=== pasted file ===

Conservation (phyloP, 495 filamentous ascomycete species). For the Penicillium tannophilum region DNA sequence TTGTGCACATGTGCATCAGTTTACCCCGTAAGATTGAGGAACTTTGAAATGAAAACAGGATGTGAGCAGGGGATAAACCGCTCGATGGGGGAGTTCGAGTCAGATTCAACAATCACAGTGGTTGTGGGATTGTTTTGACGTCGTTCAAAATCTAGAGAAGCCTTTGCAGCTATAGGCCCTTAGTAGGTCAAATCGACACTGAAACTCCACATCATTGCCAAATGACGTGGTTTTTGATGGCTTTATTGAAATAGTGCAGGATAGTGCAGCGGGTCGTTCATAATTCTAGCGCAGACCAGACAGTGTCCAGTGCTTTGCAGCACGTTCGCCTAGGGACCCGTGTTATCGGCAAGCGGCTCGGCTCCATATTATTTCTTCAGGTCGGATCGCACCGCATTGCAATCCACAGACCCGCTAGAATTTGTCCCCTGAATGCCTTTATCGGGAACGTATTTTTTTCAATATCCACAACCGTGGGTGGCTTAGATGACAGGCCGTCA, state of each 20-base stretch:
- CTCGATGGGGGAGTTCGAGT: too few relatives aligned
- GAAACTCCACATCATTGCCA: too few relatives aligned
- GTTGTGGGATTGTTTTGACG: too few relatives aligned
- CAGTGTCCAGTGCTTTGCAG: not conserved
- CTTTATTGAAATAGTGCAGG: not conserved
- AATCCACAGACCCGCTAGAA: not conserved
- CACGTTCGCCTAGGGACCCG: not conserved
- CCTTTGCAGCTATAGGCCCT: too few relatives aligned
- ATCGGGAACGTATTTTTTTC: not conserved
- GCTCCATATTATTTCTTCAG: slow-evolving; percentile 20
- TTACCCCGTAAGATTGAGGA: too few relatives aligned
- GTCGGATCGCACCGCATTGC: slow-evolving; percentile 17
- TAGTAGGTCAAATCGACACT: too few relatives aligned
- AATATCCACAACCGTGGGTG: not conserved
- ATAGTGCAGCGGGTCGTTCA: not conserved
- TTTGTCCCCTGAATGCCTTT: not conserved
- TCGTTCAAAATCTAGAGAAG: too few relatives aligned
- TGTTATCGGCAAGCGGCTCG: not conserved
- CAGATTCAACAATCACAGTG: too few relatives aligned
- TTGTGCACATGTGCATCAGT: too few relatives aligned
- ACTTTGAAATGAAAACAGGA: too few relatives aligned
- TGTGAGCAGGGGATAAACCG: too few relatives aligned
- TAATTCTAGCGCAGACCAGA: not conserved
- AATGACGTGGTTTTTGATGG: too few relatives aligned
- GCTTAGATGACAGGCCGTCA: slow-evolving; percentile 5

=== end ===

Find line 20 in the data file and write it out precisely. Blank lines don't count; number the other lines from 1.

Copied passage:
- CAGATTCAACAATCACAGTG: too few relatives aligned